Limp Bizkit's version of George Michael's grating hit "Faith" is a masterful display of trolling. It begins with Fred Durst's ear-aching yawp of the happy-go-lucky verse, and then just a few seconds before you reach for the "skip" button, it explodes into unadulterated nu-metal chaos, with Durst screaming the chorus over pummeling guitars and harsh DJ scritches. Like all Bizkit songs, it's as easy to love as it is to hate, but c'mon, at the end of the day, which version would you rather hear? It's Bizkit.
Originally released on a Record Store Day 7-inch alongside a Feist cover of Mastodon's "Black Tongue," the Atlantan metal titans' take on the Canadian singer-songwriter's "A Commotion" turns the dainty-sounding original into a sludgy monolith. Feist said it was like a "wet dream" for Mastodon to record one of her songs, but the cover evokes a feverish nightmare, one that brings the brutal lyrics of "A Commotion" ("If it rips you all apart/The grudge has still got your heart") to vivid life.
As legend has it, the Melvins sent a tape of their glacial-speed doom cover of KISS' "Goin' Blind" to Gene Simmons, and The Demon was so confused by how slow it was that he bought a new cassette player, thinking his must be broken. Simmons eventually came around, even joining Melvins onstage to play the song when KISS took them out on tour. But really, how could he not be won over? The jangly '74 original wilts in the face of its hulking '93 reimagining.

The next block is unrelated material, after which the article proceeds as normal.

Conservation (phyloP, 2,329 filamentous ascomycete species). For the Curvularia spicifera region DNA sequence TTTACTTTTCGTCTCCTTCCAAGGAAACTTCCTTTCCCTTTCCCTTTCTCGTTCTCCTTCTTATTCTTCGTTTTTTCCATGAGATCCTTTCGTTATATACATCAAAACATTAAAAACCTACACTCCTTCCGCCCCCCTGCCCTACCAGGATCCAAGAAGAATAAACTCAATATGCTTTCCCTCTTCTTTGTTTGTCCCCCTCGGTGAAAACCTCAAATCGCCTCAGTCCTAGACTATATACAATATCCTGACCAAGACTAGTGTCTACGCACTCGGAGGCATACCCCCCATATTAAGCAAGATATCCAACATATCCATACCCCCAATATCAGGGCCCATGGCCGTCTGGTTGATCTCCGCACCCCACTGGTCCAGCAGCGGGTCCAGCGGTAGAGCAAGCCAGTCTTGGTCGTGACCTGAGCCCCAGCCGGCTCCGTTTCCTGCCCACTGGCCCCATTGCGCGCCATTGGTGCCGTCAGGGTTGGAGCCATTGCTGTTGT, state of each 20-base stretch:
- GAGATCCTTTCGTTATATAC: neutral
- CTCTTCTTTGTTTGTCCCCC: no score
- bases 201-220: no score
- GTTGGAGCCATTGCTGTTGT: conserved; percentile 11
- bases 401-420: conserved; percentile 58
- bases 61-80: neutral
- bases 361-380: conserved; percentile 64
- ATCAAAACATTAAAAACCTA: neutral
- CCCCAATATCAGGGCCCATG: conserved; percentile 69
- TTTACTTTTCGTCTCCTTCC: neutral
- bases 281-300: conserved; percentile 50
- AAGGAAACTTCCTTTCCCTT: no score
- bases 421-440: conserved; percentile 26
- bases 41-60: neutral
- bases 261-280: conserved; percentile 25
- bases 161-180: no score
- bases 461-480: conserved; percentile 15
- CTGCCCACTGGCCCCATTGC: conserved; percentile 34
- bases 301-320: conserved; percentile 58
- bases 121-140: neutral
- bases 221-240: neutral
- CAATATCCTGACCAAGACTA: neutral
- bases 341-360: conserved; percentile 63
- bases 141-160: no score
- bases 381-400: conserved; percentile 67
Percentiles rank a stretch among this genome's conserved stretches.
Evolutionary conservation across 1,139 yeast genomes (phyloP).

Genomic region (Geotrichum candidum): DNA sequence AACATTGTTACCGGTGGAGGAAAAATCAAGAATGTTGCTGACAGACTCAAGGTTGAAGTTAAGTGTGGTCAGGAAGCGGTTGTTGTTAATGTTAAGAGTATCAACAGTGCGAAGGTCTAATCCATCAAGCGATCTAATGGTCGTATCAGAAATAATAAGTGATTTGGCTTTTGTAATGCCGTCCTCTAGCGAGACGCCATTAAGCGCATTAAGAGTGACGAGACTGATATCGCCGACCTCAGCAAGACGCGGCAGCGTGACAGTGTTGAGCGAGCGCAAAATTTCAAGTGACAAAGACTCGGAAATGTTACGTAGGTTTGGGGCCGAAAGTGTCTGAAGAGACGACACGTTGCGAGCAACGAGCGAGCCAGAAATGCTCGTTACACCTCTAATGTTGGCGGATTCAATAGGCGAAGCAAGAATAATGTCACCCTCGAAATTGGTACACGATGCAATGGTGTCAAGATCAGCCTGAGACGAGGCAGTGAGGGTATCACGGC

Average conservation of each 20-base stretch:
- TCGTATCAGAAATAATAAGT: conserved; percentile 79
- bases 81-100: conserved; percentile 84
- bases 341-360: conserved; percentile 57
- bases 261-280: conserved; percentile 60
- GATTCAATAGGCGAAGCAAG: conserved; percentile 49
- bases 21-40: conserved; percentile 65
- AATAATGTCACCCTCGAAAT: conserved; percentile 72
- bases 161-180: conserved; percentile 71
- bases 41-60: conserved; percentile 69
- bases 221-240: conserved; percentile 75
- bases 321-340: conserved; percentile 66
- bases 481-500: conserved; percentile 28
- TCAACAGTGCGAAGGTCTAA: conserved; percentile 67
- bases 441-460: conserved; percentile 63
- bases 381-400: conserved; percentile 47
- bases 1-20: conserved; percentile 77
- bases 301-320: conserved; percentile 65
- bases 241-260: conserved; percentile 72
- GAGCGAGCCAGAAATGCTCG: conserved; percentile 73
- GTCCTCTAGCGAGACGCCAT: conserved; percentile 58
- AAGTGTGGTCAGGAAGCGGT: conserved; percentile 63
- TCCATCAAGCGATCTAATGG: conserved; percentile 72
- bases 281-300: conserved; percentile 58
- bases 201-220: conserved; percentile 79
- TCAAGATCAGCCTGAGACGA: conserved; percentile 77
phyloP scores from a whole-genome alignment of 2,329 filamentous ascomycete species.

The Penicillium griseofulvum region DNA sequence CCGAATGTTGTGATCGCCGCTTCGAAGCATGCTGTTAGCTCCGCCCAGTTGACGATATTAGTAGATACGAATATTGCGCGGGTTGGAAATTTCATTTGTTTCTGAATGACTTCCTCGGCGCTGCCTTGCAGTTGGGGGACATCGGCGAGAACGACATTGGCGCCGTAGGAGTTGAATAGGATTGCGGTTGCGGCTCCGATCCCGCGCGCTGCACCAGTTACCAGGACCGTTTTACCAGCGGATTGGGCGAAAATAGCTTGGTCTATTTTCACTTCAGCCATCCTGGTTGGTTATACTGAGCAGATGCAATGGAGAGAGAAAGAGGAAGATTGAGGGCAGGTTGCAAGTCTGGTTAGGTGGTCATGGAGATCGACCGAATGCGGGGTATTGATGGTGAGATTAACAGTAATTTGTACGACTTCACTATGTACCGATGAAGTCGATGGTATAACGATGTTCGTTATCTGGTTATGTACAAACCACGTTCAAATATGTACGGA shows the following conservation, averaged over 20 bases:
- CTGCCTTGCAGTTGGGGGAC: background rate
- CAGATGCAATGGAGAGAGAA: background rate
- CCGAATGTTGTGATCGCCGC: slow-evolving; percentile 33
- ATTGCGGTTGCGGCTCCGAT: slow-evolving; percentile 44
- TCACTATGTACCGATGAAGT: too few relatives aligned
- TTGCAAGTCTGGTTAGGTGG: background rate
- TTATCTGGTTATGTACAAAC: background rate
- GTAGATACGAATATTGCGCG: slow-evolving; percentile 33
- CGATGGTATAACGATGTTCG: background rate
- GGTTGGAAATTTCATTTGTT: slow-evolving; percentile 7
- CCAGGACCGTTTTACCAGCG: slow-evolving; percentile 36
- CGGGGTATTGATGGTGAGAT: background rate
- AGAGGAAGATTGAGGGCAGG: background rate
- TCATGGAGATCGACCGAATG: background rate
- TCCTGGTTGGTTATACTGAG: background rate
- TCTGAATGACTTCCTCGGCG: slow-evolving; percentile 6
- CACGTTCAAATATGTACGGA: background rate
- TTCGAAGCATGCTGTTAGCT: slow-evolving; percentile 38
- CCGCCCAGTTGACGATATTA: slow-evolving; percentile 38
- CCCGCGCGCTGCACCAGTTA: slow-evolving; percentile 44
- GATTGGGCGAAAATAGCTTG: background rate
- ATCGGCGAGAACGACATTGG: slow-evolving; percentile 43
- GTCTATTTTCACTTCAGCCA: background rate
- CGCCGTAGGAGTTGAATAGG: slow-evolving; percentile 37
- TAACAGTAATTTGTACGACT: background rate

Bob Seger's 1973 song "Turn the Page" — about the ups and downs of a rock musician's life on tour — is a bona fide classic. Leave it to Metallica to make it their own. Their Garage Inc. cover adds metallic muscle to the original, with James Hetfield injecting extra grit to the vocals and Kirk Hammett's slide guitar replacing the somewhat-cheesy saxophone. It makes for an even more impactful listen, one underlined by Jonas Åkerlund's MTV-banned music video. Indeed, for Nineties metalheads, this is the definitive version.
Suicide's "Ghost Rider" is one of the weirdest and most instructive proto-punk tunes, having been covered by dozens of bands and lauded as a foundation of late-Seventies subculture. However, it's more challenging to listen to than it is fun, whereas Rollins Band's interpretation is a fuckin' blast. Featured on the beloved Crow soundtrack, this "Ghost Rider" is almost completely unrecognizable from Suicide's version — a bluesy, monstrously heavy rocker that ultimately combusts into a charged-up fury of screams and soloing. It sounds like something that Ghost Rider, the comic character — a flaming-headed skeleton biker — could actually get down with.
Seals and Crofts' "Summer Breeze" might be nice in an idyllic picnic setting, but otherwise, the 1972 hit is an overplayed vestige of that decades' saccharine soft rock. Type O Negative tuned it to a frequency metalheads could enjoy when they put their croaky, Sabbathian spin on it for Bloody Kisses. Out of Type O's many covers, this is most emblematic of their signature sound, cloaking a candied pop melody in sheets of doomy riffs and goth-metal atmosphere. Sadly, Steele's initial plan to rewrite the lyrics into a sexy bedroom jam called "Summer Girl" was shot down by Seals and Crofts' publisher. It could've been even better.